|Publication number||US8108194 B2|
|Application number||US 12/346,004|
|Publication date||Jan 31, 2012|
|Filing date||Dec 30, 2008|
|Priority date||Apr 25, 2008|
|Also published as||US20090271167|
|Publication number||12346004, 346004, US 8108194 B2, US 8108194B2, US-B2-8108194, US8108194 B2, US8108194B2|
|Inventors||Bing Zhu, Tsair-Chin Lin, Tung-sun Tung, Jingbo Gao|
|Original Assignee||Cadence Design Systems, Inc.|
|Export Citation||BiBTeX, EndNote, RefMan|
|Patent Citations (8), Non-Patent Citations (2), Referenced by (8), Classifications (8), Legal Events (3)|
|External Links: USPTO, USPTO Assignment, Espacenet|
This application claims the benefit of U.S. Provisional Application No. 61/048,000, filed Apr. 25, 2008, and incorporated herein by reference in its entirety.
1. Field of Invention
The present invention relates generally to design verification systems for integrated circuits (ICs) and more particularly to the use of hardware-based functional verification systems such as hardware logic emulation or simulation acceleration systems for detecting and analyzing peak power windows.
2. Description of Related Art
Design engineers typically rely on EDA (Electronic Design Automation) tools to develop complex integrated circuits. These EDA tools include a number of hardware-based functional verification systems including logic emulation systems and simulation accelerators. For simplicity these tools will be referred to collectively as emulation systems in the subsequent discussion.
Emulation systems can be used to verify the functionalities of electronic logic designs prior to fabrication of chips or electronic systems. Typical emulation systems utilize either interconnected FPGA (Field Programmable Logic Array) chips or interconnected processor chips. Exemplary hardware logic emulation systems with FPGA devices are described, for example, in U.S. Pat. Nos. 5,109,353, 5,036,473, 5,475,830 and 5,960,191, and exemplary hardware logic emulation systems with processor chips are described, for example, in U.S. Pat. Nos. 5,551,013, 6,035,117 and 6,051,030. Each of these patents is incorporated herein by reference in its entirety.
In general, a DUT (Device Under Test) may include an IC or a more complex electronic system. In the case where the DUT corresponds to an IC, it is usually represented in the form of either an RTL (Register Transfer Level) description or a gate level netlist. The gate level netlist may have been derived from RTL sources, including from a hardware description language (HDL), such as Verilog or VHDL (VHSIC (Very High Speed Integrated Circuit) HDL), using a synthesis method. Both RTL and gate level netlists are descriptions of the circuit's components and electrical interconnections between the components, where these components include all logic circuit elements, such as combinatory logic (e.g., gates) and sequential logic (e.g., flip-flops and latches), necessary for implementing a logic circuit.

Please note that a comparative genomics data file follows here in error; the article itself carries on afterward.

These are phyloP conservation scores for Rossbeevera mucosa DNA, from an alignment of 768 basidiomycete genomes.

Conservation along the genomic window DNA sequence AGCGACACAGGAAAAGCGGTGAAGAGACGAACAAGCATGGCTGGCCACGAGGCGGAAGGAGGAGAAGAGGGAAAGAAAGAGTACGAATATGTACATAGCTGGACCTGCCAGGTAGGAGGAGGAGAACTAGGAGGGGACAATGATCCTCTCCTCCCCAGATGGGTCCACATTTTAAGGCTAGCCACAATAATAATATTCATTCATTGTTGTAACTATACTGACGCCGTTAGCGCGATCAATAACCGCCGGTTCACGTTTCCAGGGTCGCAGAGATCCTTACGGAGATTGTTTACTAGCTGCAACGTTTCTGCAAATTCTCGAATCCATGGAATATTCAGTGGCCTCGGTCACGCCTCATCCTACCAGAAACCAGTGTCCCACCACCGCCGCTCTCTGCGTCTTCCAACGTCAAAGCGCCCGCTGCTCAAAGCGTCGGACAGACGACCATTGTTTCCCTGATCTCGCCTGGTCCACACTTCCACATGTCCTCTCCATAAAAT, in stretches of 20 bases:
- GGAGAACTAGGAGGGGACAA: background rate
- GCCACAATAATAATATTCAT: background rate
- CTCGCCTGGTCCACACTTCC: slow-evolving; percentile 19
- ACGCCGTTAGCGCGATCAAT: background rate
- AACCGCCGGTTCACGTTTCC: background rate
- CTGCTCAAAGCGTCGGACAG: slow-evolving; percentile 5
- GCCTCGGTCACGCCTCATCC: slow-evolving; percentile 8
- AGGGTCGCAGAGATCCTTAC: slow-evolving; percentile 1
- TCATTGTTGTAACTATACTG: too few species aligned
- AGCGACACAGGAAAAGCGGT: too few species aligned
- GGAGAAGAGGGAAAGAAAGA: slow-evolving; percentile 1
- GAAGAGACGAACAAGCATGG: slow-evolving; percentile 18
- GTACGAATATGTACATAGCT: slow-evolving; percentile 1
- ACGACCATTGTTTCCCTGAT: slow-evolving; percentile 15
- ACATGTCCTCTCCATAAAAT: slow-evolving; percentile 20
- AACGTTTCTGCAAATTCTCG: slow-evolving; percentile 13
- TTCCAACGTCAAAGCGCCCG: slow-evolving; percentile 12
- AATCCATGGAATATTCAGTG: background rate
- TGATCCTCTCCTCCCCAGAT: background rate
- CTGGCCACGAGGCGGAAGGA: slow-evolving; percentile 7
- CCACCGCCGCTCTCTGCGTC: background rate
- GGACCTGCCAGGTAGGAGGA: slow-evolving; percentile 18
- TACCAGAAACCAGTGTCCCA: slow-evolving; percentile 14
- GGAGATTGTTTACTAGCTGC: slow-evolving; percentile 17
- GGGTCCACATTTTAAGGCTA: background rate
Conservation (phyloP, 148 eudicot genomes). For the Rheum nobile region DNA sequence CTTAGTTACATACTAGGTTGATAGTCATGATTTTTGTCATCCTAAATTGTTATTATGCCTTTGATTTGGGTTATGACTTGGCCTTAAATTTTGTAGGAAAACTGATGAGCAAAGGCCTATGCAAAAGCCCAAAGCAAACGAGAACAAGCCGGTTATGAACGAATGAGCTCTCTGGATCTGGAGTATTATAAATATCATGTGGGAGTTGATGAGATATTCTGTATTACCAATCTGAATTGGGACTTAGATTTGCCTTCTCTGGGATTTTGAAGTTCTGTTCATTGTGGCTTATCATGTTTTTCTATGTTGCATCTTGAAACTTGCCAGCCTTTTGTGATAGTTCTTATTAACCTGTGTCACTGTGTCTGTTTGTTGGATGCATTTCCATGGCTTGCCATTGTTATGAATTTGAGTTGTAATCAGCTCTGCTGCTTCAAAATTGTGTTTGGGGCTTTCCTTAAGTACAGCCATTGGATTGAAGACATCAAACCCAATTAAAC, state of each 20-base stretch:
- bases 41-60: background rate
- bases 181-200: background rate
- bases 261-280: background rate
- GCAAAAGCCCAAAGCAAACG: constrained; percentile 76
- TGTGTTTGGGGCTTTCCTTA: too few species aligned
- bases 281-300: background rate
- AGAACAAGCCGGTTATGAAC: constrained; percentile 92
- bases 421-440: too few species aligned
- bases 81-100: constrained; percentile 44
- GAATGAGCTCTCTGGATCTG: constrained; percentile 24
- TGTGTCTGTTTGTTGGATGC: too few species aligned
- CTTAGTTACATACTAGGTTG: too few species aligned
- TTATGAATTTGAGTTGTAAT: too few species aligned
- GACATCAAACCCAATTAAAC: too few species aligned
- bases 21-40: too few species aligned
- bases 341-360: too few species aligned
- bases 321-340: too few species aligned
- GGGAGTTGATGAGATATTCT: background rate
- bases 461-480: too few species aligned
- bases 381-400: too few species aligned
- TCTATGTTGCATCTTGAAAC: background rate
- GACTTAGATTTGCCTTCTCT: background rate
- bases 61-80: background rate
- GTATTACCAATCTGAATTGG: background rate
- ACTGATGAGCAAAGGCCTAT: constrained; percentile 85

Emulation systems have certain advantages over software simulation tools, which are typically used to verify block-level models of a user's design. Software simulators run on a computer system or workstation, typically in serial operations with a single or a small number of CPUs (Central Processing Units). In contrast, emulation systems have dedicated hardware that will perform the designed functions in parallel. This massive parallelism enables an emulation system to operate at a speed that is orders of magnitude faster than a software simulator. Because emulators can operate so much faster than simulators, they can perform functional verification much faster. For example, an emulator can execute thousands of clock cycles of a DUT in a few milliseconds. Thus, in the same amount of time an emulator executes millions of clock cycles, a software simulator might only have simulated the execution of a few or even just a fraction of a clock cycle. In fact, emulators can operate at speed fast enough to allow the intended application software to run on the prototype system, which is something the software simulator can never accomplish.
Another advantage of emulation systems over software simulators is their ability to operate “in circuit.” Operating “in circuit” refers to an emulator's ability to operate in the actual hardware that the DUT being emulated will eventually be installed into once the chip has been fabricated. This actual hardware is sometimes referred to as the “target system.” For example, the designer of a microprocessor might emulate the microprocessor design. Using cables connecting the emulator to the motherboard of a personal computer, the emulator can be used in lieu of the actual microprocessor. The ability to operate in circuit provides many advantages. One of them is that the designer can see how their design functions in the actual system in which the DUT will eventually be installed. Another advantage is that in circuit emulation allows software development to take place before the IC chip is fabricated. Thus, the emulator can emulate the IC in the target system while the design team writes and tests firmware or other application software.
Integrated circuits designed for low-power applications (e.g., for wireless and portable electronics) have additional challenges for design verification including minimizing power dissipation, designing efficient packaging and cooling systems for high-power integrated circuits, and verifying functionalities of low-power or no power situations early in the design. These power management issues have become even more critical in view of the continuous shrinking of device dimensions with the advancement of semiconductor processing technology.